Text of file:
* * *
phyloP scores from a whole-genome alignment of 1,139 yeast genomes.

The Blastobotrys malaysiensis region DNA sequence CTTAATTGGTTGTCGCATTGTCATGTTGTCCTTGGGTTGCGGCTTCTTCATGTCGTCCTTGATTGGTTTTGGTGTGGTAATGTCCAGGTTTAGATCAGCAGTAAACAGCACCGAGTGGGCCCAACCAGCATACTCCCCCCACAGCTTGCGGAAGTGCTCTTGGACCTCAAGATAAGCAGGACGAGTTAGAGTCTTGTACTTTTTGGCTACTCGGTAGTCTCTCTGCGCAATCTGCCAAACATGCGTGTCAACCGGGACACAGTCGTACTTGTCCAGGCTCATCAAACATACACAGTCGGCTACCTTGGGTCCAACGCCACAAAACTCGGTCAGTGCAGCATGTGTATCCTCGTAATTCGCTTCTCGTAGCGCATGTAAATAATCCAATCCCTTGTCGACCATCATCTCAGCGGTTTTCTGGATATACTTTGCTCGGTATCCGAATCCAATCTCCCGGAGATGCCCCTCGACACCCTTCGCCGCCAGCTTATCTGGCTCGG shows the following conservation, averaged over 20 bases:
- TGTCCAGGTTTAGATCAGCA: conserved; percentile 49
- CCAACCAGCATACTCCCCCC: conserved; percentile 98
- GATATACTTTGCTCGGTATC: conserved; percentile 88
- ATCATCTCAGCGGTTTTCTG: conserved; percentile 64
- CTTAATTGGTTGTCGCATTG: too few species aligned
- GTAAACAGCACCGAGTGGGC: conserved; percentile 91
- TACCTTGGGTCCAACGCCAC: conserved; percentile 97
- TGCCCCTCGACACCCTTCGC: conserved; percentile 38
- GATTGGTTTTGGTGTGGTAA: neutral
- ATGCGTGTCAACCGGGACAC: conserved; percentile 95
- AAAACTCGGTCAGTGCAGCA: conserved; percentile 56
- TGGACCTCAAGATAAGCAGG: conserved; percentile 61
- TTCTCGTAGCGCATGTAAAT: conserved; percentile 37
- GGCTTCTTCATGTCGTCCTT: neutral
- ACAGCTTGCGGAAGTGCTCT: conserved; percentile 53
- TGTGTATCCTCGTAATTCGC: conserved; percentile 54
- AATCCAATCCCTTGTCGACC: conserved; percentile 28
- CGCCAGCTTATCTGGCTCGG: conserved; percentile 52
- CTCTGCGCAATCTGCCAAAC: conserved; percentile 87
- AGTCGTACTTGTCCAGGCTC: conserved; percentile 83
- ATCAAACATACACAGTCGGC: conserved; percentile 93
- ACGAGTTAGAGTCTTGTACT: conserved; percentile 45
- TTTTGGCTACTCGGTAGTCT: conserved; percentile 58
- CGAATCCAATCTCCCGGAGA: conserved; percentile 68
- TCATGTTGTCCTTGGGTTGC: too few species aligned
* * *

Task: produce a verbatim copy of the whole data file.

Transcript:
phyloP scores from a whole-genome alignment of 1,139 yeast genomes.

The Blastobotrys malaysiensis region DNA sequence CTTAATTGGTTGTCGCATTGTCATGTTGTCCTTGGGTTGCGGCTTCTTCATGTCGTCCTTGATTGGTTTTGGTGTGGTAATGTCCAGGTTTAGATCAGCAGTAAACAGCACCGAGTGGGCCCAACCAGCATACTCCCCCCACAGCTTGCGGAAGTGCTCTTGGACCTCAAGATAAGCAGGACGAGTTAGAGTCTTGTACTTTTTGGCTACTCGGTAGTCTCTCTGCGCAATCTGCCAAACATGCGTGTCAACCGGGACACAGTCGTACTTGTCCAGGCTCATCAAACATACACAGTCGGCTACCTTGGGTCCAACGCCACAAAACTCGGTCAGTGCAGCATGTGTATCCTCGTAATTCGCTTCTCGTAGCGCATGTAAATAATCCAATCCCTTGTCGACCATCATCTCAGCGGTTTTCTGGATATACTTTGCTCGGTATCCGAATCCAATCTCCCGGAGATGCCCCTCGACACCCTTCGCCGCCAGCTTATCTGGCTCGG shows the following conservation, averaged over 20 bases:
- TGTCCAGGTTTAGATCAGCA: conserved; percentile 49
- CCAACCAGCATACTCCCCCC: conserved; percentile 98
- GATATACTTTGCTCGGTATC: conserved; percentile 88
- ATCATCTCAGCGGTTTTCTG: conserved; percentile 64
- CTTAATTGGTTGTCGCATTG: too few species aligned
- GTAAACAGCACCGAGTGGGC: conserved; percentile 91
- TACCTTGGGTCCAACGCCAC: conserved; percentile 97
- TGCCCCTCGACACCCTTCGC: conserved; percentile 38
- GATTGGTTTTGGTGTGGTAA: neutral
- ATGCGTGTCAACCGGGACAC: conserved; percentile 95
- AAAACTCGGTCAGTGCAGCA: conserved; percentile 56
- TGGACCTCAAGATAAGCAGG: conserved; percentile 61
- TTCTCGTAGCGCATGTAAAT: conserved; percentile 37
- GGCTTCTTCATGTCGTCCTT: neutral
- ACAGCTTGCGGAAGTGCTCT: conserved; percentile 53
- TGTGTATCCTCGTAATTCGC: conserved; percentile 54
- AATCCAATCCCTTGTCGACC: conserved; percentile 28
- CGCCAGCTTATCTGGCTCGG: conserved; percentile 52
- CTCTGCGCAATCTGCCAAAC: conserved; percentile 87
- AGTCGTACTTGTCCAGGCTC: conserved; percentile 83
- ATCAAACATACACAGTCGGC: conserved; percentile 93
- ACGAGTTAGAGTCTTGTACT: conserved; percentile 45
- TTTTGGCTACTCGGTAGTCT: conserved; percentile 58
- CGAATCCAATCTCCCGGAGA: conserved; percentile 68
- TCATGTTGTCCTTGGGTTGC: too few species aligned